Couple winsA federal judge has ordered the U.S. government to pay an Army couple $1.44 million for a brain injury to their 6-month-old daughter after physicians at Tripler Army Medical Center failed to treat her in a timely manner in 1997.
lawsuit over delay
in girls treatment
The U.S. government must
pay $1.44 million to a military
family for a 27-hour delay
at Tripler Medical Center
By Rosemarie Bernardo
Attorney Mark Davis, who represented the family, said a 27-hour delay in treatment of Kathryn James for meningitis resulted in injury to the frontal lobe of her brain.
Although Kathryn, who is now 5, has recovered significantly, she continues to have serious academic and behavioral problems, Davis said yesterday, and she suffers from a seizure disorder.
After a trial last month, U.S. District Judge Alan C. Kay awarded the family $210,925 to cover her future medical expenses, $730,000 for loss of enjoyment in life and general damages and $500,000 for parents' emotional distress.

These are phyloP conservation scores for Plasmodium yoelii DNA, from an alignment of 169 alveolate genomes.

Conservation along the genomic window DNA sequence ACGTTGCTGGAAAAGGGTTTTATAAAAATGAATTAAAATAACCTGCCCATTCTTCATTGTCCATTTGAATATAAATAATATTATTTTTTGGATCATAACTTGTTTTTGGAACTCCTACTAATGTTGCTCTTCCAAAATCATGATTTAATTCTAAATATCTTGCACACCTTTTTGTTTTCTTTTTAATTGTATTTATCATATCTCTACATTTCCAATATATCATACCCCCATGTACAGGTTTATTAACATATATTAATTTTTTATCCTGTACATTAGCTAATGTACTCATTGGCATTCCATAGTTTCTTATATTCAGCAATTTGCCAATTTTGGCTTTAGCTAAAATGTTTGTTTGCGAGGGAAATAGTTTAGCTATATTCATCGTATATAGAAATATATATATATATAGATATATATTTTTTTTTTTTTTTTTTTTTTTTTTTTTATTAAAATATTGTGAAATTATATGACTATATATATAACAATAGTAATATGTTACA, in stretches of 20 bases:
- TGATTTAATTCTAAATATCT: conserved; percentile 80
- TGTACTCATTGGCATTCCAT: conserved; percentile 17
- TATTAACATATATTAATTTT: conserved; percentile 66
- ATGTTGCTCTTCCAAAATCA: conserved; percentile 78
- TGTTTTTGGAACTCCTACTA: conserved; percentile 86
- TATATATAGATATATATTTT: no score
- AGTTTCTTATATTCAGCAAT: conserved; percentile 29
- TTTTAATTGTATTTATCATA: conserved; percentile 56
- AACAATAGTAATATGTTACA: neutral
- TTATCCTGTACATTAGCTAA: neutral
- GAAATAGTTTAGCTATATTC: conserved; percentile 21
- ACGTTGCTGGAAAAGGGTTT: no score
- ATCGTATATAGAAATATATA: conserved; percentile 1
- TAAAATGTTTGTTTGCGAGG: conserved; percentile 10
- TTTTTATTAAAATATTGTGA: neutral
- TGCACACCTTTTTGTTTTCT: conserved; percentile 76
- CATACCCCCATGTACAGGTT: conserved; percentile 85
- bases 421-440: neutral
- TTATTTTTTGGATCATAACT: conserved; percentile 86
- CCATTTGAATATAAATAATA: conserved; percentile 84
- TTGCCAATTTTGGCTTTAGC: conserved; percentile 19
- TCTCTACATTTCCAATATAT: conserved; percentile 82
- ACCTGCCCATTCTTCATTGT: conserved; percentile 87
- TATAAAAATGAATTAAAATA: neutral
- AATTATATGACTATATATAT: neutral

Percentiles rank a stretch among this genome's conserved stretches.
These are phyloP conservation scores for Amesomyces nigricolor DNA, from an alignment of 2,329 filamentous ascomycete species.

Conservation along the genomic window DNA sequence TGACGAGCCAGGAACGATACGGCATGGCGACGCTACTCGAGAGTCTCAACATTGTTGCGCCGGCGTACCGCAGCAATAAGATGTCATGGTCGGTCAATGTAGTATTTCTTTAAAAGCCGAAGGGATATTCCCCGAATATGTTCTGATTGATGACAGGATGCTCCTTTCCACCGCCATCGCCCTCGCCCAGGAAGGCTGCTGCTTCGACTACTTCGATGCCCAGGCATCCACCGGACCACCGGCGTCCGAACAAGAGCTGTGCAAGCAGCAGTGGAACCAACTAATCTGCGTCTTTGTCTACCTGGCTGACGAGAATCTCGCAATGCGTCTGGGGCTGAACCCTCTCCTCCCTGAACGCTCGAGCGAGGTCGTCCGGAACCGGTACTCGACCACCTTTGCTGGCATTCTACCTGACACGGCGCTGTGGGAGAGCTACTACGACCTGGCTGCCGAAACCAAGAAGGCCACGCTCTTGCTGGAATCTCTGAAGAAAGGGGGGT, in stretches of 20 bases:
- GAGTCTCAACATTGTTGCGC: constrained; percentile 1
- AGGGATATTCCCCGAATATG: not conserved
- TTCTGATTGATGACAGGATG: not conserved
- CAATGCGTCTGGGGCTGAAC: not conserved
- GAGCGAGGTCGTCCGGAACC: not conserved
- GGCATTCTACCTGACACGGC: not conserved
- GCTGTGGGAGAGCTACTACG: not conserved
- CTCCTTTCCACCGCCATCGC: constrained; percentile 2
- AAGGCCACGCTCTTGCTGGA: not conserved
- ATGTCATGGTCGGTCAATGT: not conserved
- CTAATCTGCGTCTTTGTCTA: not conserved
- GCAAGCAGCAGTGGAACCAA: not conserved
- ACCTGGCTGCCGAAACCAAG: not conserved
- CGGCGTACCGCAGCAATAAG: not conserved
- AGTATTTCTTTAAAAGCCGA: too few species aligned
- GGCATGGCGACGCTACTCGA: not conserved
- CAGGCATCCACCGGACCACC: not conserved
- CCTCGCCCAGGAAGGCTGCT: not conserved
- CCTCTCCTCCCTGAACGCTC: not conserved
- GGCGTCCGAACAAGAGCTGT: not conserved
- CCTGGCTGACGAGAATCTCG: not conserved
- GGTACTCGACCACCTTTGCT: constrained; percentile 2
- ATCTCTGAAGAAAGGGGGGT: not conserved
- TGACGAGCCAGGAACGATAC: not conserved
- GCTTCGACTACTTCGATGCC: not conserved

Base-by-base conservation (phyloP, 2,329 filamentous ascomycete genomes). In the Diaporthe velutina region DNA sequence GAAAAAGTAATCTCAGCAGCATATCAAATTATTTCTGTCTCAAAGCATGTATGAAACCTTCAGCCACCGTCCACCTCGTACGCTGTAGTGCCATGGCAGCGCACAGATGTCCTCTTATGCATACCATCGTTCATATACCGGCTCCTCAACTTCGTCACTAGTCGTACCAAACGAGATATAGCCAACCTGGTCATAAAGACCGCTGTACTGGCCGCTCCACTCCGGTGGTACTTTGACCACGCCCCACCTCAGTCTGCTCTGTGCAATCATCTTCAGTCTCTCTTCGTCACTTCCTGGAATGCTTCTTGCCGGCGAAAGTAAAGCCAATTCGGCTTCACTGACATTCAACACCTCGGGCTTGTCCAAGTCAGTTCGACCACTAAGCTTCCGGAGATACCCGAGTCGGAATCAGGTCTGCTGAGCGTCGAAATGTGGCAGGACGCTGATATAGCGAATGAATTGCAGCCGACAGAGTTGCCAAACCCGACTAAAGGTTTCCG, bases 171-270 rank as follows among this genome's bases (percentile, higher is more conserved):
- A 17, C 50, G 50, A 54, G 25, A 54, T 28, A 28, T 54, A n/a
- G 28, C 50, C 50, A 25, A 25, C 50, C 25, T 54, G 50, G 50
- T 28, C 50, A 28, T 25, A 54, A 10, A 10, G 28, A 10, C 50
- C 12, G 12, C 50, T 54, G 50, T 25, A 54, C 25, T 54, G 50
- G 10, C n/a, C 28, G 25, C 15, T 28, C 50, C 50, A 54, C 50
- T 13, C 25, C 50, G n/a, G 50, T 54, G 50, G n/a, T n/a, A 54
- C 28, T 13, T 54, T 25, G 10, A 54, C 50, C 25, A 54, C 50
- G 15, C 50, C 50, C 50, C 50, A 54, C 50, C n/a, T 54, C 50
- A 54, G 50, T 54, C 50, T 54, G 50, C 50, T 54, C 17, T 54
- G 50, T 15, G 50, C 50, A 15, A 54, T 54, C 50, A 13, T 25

Davis said, "The family is now stationed in Georgia, and this award will ensure that she receives the appropriate medical, academic and rehabilitation services that she will need certainly over the course of her formative years and lifetime."
Margaret Tippy, spokeswoman for Tripler Army Medical Center, said she has yet to review the court's decision and could not comment.
On Jan. 7, 1997, at 2:07 a.m., Quinton and Cheryl James took Kathryn to Tripler complaining that she was having a possible seizure and fever, according to court documents.
Medical records say Kathryn's appearance was "well-appearing and interactive." She was released five hours later and advised to take Tylenol and Motrin.
At 7:30 p.m., Kathryn's parents said, their daughter's fever returned. The couple took their daughter to Schofield Barracks Clinic at 9:30 p.m., and she was later transported to Tripler by 1:35 a.m. on Jan. 8, 1997, according to Kay's decision.